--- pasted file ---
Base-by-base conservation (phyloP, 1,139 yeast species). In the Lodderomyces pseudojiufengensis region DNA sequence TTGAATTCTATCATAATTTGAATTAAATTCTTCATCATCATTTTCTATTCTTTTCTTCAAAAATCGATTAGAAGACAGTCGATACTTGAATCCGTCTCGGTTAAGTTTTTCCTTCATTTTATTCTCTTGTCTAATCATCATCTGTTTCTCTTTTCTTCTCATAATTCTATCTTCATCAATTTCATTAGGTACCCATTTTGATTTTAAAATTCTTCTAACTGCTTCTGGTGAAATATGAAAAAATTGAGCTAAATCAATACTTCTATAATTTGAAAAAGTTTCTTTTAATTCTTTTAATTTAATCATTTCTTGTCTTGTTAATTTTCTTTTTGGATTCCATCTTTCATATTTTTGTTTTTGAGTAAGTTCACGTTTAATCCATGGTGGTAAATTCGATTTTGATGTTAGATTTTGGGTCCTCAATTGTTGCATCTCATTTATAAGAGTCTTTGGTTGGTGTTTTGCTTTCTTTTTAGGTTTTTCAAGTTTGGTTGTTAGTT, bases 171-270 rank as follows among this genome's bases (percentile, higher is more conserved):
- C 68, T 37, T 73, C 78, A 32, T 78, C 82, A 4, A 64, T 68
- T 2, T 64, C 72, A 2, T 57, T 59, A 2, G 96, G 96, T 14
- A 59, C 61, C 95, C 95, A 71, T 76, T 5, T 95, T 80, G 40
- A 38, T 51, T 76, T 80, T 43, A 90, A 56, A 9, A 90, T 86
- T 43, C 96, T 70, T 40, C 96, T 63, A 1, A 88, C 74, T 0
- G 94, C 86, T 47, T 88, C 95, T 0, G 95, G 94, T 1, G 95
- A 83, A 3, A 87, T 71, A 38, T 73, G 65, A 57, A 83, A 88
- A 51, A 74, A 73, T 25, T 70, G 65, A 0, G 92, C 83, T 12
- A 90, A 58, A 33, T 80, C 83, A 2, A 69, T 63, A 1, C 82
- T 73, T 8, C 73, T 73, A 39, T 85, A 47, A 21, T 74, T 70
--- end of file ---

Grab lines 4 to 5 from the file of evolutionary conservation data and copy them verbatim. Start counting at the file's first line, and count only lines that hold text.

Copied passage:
- A 59, C 61, C 95, C 95, A 71, T 76, T 5, T 95, T 80, G 40
- A 38, T 51, T 76, T 80, T 43, A 90, A 56, A 9, A 90, T 86